Take the 2-minute tour ×
Mathematica Stack Exchange is a question and answer site for users of Mathematica. It's 100% free, no registration required.

In Von Neumann's stability analysis of Finite Difference Equations, the Euler's formula is used to describe a perturbation. Now the finite difference equation is stable if this perturbation does not grow in time.

Now, my question really is: how do I plot the perturbation (Equation 1) three-dimensions(?)/Im vs Real dimensions?

$$\epsilon(x,t) = \sum_{m=1}^{M} e^{at} e^{ik_m x} \ldots \ldots \text{(1)}$$

I realize that the the Euler's formula $e^{ik_m x}$ describes a circle. Clearly the multiplicative amplitude factor $e^{at}$ either "grows" this circle or decreases it whether or not $e^{at}$ is greater than 1 or not.

I would like to describe that as a Manipulate or a ListAnimate in Mathematica but I don't understand which function to use.

So far I have understood that PolarPlot and ParametricPlot draw this circle in 2D.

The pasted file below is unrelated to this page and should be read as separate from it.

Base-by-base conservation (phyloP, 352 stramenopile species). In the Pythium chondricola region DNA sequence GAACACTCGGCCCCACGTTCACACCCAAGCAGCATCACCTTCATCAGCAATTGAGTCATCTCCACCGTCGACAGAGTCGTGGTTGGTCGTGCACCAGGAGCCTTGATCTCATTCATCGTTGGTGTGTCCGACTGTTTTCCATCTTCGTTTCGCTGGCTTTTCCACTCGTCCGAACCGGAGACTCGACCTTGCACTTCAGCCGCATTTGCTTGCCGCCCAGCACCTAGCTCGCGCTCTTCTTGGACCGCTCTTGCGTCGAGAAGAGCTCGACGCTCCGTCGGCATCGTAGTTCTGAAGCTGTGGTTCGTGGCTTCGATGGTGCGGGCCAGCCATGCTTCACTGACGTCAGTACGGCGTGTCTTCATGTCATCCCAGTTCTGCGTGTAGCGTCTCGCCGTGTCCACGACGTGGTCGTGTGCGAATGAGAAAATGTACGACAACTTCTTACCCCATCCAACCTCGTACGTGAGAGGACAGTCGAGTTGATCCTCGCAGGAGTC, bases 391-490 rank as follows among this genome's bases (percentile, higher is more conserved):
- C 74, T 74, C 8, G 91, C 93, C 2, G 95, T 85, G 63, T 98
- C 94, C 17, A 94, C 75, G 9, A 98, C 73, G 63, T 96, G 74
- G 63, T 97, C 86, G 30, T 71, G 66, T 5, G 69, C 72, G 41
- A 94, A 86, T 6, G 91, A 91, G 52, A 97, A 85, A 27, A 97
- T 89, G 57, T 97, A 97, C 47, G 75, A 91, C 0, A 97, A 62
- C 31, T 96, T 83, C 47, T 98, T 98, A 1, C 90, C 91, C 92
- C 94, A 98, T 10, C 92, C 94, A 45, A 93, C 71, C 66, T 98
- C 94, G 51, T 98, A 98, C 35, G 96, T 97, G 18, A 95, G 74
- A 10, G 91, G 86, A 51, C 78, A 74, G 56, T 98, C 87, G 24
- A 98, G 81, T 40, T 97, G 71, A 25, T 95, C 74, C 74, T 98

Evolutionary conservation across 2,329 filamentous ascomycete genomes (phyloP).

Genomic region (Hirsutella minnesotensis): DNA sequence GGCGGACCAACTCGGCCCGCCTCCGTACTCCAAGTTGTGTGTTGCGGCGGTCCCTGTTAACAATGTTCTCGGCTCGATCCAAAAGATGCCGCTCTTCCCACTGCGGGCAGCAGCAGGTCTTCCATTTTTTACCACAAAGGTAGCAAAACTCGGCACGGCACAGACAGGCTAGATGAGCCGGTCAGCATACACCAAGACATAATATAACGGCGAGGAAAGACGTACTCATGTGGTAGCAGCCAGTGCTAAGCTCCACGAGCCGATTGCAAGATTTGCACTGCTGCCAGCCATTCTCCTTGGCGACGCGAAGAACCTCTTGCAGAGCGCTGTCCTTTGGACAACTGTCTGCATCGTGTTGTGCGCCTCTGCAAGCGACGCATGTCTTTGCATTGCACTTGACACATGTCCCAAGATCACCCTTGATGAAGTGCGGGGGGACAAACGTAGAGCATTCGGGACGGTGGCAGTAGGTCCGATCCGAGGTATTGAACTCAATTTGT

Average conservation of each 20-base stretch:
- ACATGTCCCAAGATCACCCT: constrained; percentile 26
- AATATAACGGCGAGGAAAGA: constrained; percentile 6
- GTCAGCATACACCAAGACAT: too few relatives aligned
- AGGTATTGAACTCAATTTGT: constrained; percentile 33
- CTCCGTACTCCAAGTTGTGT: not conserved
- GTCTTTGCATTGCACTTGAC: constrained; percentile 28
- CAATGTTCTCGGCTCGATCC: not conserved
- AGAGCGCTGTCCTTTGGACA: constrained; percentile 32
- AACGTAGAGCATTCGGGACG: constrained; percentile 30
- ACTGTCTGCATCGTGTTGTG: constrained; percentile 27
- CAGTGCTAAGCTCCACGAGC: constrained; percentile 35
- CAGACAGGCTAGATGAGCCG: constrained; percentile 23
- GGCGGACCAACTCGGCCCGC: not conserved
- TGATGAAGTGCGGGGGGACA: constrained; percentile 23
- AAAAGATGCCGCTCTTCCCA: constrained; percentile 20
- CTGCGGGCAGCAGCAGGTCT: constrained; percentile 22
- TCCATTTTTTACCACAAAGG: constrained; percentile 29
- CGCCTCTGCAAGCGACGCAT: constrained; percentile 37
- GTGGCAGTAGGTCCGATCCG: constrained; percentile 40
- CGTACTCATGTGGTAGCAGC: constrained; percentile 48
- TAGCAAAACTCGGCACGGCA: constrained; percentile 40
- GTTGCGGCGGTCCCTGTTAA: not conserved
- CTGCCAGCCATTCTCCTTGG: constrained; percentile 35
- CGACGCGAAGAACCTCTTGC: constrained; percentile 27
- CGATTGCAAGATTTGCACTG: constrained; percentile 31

Parametric Plot example

ParametricPlot[G {Re[Exp[I x]], Im[Exp[I x]]}, {x, 0, 2 \[Pi]}, 
 PlotRange -> {{-1, 1}, {-1, 1}}]

enter image description here

Polar Plot example

PolarPlot[{Re[Exp[I x]], Im[Exp[I x]]}, {x, 0, Pi}]

enter image description here

share|improve this question
add comment

1 Answer

up vote 2 down vote accepted

Your question asks, in part, "Clearly the multiplicative amplitude factor $e^{at}$ either "grows" this circle or decreases it whether or not $e^{at}$ is greater than 1 or not. I would like to describe that as a Manipulate or a ListAnimate in Mathematica." Here's one way to visualize the growing and/or shrinking.

Manipulate[
 ParametricPlot[a {Re[Exp[I x]], Im[Exp[I x]]}, {x, 0, 2 \[Pi]}, 
   PlotRange -> {{-1, 1}, {-1, 1}}], {a, 0.1, 2}]

This draws the circle and let's you change the radius by moving the slider to specify different a values.

enter image description here

share|improve this answer
add comment

Your Answer

 
discard

By posting your answer, you agree to the privacy policy and terms of service.

Not the answer you're looking for? Browse other questions tagged or ask your own question.